A little bit about me.
I was born in Hong Kong, but I grew up in Ghana. And when I was 14, I moved to Australia. I felt like I couldn't fit in, and I started to blame it on myself. I thought that if I were a different person, I'd be happier. But wanting to be someone else just kept me miserable. I felt isolated, and struggled with anxiety and depression.
I also felt like I had to hide my struggles, because I wanted to be strong. Now, I am a big advocate of talking about our struggles. I want young people to know that reaching out for help doesn't make you weak -- it's actually a sign of strength because it requires so much bravery and courage.
I believe that the more that we share, the better things can get.
I want young people to grow up feeling confident in who they are, and hopeful for their bright futures. As a clinical psychologist and counsellor, I've worked with hundreds of at-risk teens struggling with depression and anxiety. I spent my doctorate years researching the factors of youth depression and suicide, and investigating the effectiveness of school-based mental health programs.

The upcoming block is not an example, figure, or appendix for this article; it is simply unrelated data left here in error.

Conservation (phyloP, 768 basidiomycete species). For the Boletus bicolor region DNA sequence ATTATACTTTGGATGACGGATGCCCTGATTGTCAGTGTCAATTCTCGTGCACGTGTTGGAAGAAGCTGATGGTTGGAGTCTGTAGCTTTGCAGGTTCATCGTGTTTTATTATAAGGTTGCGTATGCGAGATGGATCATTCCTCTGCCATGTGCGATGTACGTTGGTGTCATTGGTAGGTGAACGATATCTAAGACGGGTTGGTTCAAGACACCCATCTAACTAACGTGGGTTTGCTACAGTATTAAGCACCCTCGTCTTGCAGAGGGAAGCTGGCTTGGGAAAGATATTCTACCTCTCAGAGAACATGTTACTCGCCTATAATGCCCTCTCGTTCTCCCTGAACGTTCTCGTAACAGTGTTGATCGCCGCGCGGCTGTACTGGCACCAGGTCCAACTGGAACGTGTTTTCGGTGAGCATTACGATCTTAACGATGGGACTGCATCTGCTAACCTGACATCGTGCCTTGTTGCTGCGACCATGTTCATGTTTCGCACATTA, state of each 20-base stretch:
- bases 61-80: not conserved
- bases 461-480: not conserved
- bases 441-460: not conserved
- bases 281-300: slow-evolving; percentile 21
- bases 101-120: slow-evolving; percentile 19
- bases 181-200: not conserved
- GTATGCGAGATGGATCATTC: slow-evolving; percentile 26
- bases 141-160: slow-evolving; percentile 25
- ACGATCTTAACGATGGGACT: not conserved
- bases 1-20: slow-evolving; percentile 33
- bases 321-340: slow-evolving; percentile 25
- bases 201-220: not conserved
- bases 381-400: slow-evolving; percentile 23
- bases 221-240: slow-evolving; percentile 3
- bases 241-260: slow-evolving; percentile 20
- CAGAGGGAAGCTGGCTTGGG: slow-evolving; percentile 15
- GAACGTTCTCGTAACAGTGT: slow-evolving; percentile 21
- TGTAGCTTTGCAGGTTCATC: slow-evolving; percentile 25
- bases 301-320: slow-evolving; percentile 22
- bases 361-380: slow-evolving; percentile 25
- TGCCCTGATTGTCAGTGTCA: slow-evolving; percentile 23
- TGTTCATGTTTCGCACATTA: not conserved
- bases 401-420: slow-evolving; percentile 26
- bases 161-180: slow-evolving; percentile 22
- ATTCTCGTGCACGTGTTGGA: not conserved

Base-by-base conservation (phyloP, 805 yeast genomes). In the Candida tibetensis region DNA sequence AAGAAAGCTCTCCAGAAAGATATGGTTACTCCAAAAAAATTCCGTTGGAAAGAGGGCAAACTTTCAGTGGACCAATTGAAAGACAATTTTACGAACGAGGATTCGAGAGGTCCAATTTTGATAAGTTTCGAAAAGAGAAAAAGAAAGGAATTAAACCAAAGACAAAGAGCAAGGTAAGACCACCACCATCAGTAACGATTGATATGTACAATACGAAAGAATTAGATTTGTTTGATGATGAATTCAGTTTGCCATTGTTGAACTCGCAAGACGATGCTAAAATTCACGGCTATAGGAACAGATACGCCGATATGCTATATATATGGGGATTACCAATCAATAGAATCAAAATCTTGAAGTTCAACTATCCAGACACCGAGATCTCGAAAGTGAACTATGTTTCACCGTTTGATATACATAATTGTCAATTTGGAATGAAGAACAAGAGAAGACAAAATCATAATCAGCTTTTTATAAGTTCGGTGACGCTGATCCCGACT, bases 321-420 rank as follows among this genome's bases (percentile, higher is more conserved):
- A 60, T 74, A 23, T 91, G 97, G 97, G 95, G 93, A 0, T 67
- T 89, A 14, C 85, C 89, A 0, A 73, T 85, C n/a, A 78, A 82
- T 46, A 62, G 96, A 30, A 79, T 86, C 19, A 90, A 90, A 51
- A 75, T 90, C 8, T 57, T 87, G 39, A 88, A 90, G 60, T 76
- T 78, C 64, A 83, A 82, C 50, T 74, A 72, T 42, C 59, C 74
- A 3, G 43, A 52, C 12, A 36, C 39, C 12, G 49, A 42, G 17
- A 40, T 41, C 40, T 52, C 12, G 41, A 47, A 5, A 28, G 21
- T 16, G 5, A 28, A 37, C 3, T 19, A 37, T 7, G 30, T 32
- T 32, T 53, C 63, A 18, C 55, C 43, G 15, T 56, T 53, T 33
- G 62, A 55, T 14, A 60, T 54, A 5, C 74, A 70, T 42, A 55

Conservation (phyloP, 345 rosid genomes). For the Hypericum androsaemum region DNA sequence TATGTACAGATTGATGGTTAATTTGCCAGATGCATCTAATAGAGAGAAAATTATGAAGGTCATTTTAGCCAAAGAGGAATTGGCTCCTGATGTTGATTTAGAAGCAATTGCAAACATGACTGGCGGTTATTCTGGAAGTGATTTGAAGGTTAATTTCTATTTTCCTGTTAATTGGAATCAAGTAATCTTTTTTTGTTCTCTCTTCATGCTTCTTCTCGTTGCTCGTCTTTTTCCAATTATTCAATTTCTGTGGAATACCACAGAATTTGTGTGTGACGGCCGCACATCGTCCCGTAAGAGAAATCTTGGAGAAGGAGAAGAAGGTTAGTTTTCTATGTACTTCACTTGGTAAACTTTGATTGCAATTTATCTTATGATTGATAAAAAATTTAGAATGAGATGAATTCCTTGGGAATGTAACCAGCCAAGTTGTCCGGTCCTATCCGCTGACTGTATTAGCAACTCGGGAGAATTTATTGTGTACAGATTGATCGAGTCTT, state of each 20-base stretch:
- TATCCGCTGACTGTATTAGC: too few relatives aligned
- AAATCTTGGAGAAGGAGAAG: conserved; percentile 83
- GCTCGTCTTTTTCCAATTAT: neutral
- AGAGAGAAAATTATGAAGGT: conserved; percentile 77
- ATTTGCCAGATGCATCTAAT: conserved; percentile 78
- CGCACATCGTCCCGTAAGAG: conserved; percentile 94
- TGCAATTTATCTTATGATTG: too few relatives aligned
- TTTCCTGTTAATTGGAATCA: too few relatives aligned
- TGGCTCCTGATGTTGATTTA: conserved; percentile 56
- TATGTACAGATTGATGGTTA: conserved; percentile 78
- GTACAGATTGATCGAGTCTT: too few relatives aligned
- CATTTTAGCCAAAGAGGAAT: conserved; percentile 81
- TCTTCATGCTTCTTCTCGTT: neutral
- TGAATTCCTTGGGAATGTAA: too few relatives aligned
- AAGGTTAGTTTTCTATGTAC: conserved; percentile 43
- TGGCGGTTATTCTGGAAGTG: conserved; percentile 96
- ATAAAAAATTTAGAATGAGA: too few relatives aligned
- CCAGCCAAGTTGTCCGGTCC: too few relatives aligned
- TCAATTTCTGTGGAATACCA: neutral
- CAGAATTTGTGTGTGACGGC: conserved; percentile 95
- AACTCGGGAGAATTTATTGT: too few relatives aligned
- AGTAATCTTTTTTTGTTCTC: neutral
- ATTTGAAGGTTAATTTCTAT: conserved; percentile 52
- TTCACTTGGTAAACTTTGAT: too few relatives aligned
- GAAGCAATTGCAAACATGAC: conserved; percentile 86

I've been invited to share my work at TEDx in Hong Kong and in Beijing. I was honoured to be chosen as one of Forbes Asia 30 Under 30 Social Entrepreneurs in 2016. I was also selected as one of Hong Kong’s 100 most influential young leaders in the Hong Kong Tatler’s Generation T. And more recently, I made it onto the Real Leaders 100 Young Visionaries list.
But it doesn't end there. My goal is to continue inspiring young people to find their purpose, belonging, and to know that they are not alone.
My TEDx talk about how social media can make us feel like we're not good enough, and what to do about it! [sorry about the ad that plays before the video]
My TEDx talk about how for many, the most negative voice we hear is our own, and how to start to regain confidence in yourself.
I co-founded The Brightly Project to reduce the ‘suck’ for teens experiencing depression, shame, and loneliness. By creating apps that spread positivity, show teens they are not alone in their struggles, and that people who care are all around — teens everywhere can be themselves and not be judged for having a mental illness, for not fitting in, or for being different.